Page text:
866-328-5018   Mon-Fri 8:30 - 4:30 EST

Free Quote: Email | 866-328-5018 (M-F 8:30-4:30 EST)

Call: 866-328-5018 | Free Quote

 

The Fence Post

Stone Fences Yesterday and Today

October 17, 2019 | by Joe Morrell

green grass near wall and trees

The gold city series 02

 

The First Fences

In exploring New England, one becomes aware of a continual presence during a hike or looking out a car window. Along the roadways, in forests, in front of homes, farms, and even office parks, stone fences speak silently of earlier times. The immutable evidence of a history of necessity; a result of farming and working the land, now juxtaposed with modernity recalls us to a fledgling nation. 

Frost heaves and Farming

17th century settlers created field after field; pulling tree after tree out until the land was 70% deforested. This allowed rocks to become unearthed from a combination of erosion and frost heaves, resulting in piles of rocks hauled to the edges of fields. They were, over the following centuries, laboriously fashioned into the stone fences we see today. This created a distinct line of forest to field. Of similar origins to the field stones of the British Isles, these familiar rocks suited the settlers in New England. Some surmise that the earliest stone fence in New England dates to 1607, most likely it was previous to this date. Ultimately some 240,000 miles of stone fences were erected, peaking in the mid 19th century, when industrialization altered the practice. 

A Habitat

Stone fences are hives of activity for many types of wildlife--small creatures take refuge in the crevices, spaces, and tunnels. The evidence or tracks of mice, squirrels, chipmunks, minks and weasels may be noticed in and around. The walls may serve as a system of trails by larger animals or foxes may deposit scat on or around the walls to alert others. As temperatures climb, spiders, worms, and insects use the stonewalls for shelter while tree frogs and snakes take refuge as well--hibernating beneath during the winter months.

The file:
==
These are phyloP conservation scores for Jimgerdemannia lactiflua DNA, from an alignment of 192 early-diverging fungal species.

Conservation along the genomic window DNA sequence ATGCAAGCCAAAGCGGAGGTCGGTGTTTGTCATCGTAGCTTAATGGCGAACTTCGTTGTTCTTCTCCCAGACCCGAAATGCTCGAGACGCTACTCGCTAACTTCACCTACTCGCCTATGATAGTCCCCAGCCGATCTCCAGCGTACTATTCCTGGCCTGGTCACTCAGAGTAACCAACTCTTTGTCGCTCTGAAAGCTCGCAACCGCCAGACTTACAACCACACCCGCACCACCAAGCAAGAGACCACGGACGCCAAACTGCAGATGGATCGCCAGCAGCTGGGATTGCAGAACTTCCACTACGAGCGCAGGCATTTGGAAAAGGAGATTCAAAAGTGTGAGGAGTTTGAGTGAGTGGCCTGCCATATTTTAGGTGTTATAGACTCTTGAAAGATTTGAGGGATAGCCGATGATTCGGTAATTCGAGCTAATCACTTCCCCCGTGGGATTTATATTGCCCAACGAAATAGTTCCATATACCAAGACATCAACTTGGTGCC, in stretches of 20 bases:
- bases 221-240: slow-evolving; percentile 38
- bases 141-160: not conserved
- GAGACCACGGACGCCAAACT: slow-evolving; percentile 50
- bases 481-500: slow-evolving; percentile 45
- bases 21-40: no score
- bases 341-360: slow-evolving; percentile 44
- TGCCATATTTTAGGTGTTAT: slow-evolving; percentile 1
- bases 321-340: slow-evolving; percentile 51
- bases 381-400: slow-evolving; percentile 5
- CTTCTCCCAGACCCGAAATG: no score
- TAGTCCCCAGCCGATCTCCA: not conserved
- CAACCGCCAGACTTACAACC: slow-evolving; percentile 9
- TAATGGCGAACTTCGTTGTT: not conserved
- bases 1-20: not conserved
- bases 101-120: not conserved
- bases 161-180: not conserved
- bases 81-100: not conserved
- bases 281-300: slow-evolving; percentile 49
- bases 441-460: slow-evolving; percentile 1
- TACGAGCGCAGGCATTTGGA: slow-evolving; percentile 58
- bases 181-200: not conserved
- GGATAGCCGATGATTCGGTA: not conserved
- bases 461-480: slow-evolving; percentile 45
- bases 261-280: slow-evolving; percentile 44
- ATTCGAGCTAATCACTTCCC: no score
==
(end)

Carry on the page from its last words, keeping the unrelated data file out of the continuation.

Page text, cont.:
Here are some examples of more current stone fence building:

 

Another early fence of note and particular to the practice of the early settlers is the worm fence. A fence, zigzag in plan, made of rails resting across one another at an angle - according to the Random House Dictionary.

This style of fencing is also known as Snake Fence, ZigZag Fence and Battlefield Fence - the latter term due to its presence on many Civil War battlefields. Worm Fence (also known as Virginia Worm fence) has been used in America since the 1600's. Easy to build, split wood rails are stacked on each other to create the fence. The ends of the rails alternate, creating the openings. For stability of the stacked rails, each section of fence is angled from the previous one, giving the appearance of a worm or snake.

worm fence at Gettysburg

 

Topics: fence, fence building, worm fence

Help is always available. Click for a free fence quote.
Click here to shop our online store

Recent Posts

Subscribe to Email Updates